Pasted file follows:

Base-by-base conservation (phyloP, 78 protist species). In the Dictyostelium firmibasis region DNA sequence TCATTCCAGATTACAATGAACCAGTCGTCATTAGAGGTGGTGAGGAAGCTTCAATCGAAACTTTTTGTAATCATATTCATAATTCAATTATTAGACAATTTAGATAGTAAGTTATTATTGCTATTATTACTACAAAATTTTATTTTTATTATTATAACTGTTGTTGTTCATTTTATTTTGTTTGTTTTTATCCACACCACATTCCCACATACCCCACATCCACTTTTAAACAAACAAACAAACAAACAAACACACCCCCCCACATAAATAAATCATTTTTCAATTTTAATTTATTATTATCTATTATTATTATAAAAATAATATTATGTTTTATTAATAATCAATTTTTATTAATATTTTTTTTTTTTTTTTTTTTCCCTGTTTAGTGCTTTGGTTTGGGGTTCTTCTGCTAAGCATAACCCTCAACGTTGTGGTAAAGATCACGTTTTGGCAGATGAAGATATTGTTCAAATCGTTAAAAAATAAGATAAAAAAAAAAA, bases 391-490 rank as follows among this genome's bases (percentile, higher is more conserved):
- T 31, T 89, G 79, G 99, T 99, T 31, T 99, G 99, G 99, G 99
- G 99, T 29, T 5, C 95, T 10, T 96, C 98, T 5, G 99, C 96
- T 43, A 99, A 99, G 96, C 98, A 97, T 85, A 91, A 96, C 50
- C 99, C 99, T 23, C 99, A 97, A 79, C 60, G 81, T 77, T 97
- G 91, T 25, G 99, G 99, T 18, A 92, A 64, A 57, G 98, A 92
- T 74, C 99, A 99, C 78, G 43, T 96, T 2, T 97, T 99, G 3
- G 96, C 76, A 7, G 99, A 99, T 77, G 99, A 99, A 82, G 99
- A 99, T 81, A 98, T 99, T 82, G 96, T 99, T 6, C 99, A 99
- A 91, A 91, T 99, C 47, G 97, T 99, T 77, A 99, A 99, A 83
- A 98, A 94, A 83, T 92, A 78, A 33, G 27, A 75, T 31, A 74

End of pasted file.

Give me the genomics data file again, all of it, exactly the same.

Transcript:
Base-by-base conservation (phyloP, 78 protist species). In the Dictyostelium firmibasis region DNA sequence TCATTCCAGATTACAATGAACCAGTCGTCATTAGAGGTGGTGAGGAAGCTTCAATCGAAACTTTTTGTAATCATATTCATAATTCAATTATTAGACAATTTAGATAGTAAGTTATTATTGCTATTATTACTACAAAATTTTATTTTTATTATTATAACTGTTGTTGTTCATTTTATTTTGTTTGTTTTTATCCACACCACATTCCCACATACCCCACATCCACTTTTAAACAAACAAACAAACAAACAAACACACCCCCCCACATAAATAAATCATTTTTCAATTTTAATTTATTATTATCTATTATTATTATAAAAATAATATTATGTTTTATTAATAATCAATTTTTATTAATATTTTTTTTTTTTTTTTTTTTCCCTGTTTAGTGCTTTGGTTTGGGGTTCTTCTGCTAAGCATAACCCTCAACGTTGTGGTAAAGATCACGTTTTGGCAGATGAAGATATTGTTCAAATCGTTAAAAAATAAGATAAAAAAAAAAA, bases 391-490 rank as follows among this genome's bases (percentile, higher is more conserved):
- T 31, T 89, G 79, G 99, T 99, T 31, T 99, G 99, G 99, G 99
- G 99, T 29, T 5, C 95, T 10, T 96, C 98, T 5, G 99, C 96
- T 43, A 99, A 99, G 96, C 98, A 97, T 85, A 91, A 96, C 50
- C 99, C 99, T 23, C 99, A 97, A 79, C 60, G 81, T 77, T 97
- G 91, T 25, G 99, G 99, T 18, A 92, A 64, A 57, G 98, A 92
- T 74, C 99, A 99, C 78, G 43, T 96, T 2, T 97, T 99, G 3
- G 96, C 76, A 7, G 99, A 99, T 77, G 99, A 99, A 82, G 99
- A 99, T 81, A 98, T 99, T 82, G 96, T 99, T 6, C 99, A 99
- A 91, A 91, T 99, C 47, G 97, T 99, T 77, A 99, A 99, A 83
- A 98, A 94, A 83, T 92, A 78, A 33, G 27, A 75, T 31, A 74